Pulmonary hypertension (PH) is a leading cause of death in patients with systemic sclerosis (SSc). The purpose of this study was to determine the prognostic significance of pericardial effusion in patients with SSc-PH.Pulmonary Hypertension Assessment and Recognition of Outcomes in Scleroderma (PHAROS) is a prospective multicentre registry which enrolled patients with newly diagnosed SSc-PH from 2005 to 2016. The prognostic impact of pericardial effusion status, including those who ever or never had pericardial effusion, and those who had persistent or intermittent pericardial effusion, was analyzed. Kaplan-Meier survival analyses, log-rank test, and multivariable Cox proportional hazards regression were performed.Of the 335 patients with SSc-PH diagnosed by right heart catheterization and documentation of pericardial effusion presence or absence on echocardiogram, 166 (50%) ever had pericardial effusion. Ever having pericardial effusion was not predictive of survival (Log-rank test p= 0.49). Of the 245 SSc-PH patients who had at least two echocardiograms, 44% had a change in pericardial effusion status over an average of 4.3?years of follow up. Having a persistent pericardial effusion was an independent predictor of survival (adjusted hazard ratio [aHR] = 2.34, 95% CI 1.20-4.64, p= 0.002), while intermittent pericardial effusion was not a predictor of survival (aHR?=?0.89, 95% CI 0.52-1.56, p= 0.68), in a multivariable-adjusted analysis.Persistent pericardial effusion, but not ever having had pericardial effusion or intermittent pericardial effusion, was independently associated with poorer survival. Incorporating information from serial echocardiograms may help clinicians better prognosticate survival in their SSc-PH patients.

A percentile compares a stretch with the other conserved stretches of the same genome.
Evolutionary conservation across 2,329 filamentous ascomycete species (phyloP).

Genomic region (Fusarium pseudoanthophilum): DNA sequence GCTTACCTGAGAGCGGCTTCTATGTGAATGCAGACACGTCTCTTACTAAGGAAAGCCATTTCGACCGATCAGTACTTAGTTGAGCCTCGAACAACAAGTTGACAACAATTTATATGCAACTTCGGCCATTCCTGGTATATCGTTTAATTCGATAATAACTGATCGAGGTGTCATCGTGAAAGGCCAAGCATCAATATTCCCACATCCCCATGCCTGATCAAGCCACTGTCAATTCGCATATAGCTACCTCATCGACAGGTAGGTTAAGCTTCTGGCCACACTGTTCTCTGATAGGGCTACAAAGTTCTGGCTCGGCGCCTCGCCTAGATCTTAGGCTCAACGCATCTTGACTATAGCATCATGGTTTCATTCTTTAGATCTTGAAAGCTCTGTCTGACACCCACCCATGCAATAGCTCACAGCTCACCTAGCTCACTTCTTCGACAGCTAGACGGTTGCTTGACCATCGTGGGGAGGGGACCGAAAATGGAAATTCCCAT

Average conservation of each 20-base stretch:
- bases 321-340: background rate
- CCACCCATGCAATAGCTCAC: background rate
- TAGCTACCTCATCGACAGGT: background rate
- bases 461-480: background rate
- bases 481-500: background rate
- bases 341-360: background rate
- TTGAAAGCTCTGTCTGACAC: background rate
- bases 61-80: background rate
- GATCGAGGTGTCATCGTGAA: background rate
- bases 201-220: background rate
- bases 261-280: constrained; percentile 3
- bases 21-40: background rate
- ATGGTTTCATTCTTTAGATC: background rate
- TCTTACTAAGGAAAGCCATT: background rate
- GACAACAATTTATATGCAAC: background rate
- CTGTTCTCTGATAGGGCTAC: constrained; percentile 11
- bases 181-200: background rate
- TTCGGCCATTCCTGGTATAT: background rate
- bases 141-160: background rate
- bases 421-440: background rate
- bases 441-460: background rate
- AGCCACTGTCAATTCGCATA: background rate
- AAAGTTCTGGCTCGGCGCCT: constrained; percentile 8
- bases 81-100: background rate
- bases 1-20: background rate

View details for DOI 10.1093/rheumatology/kead368
View details for PubMedID 37478347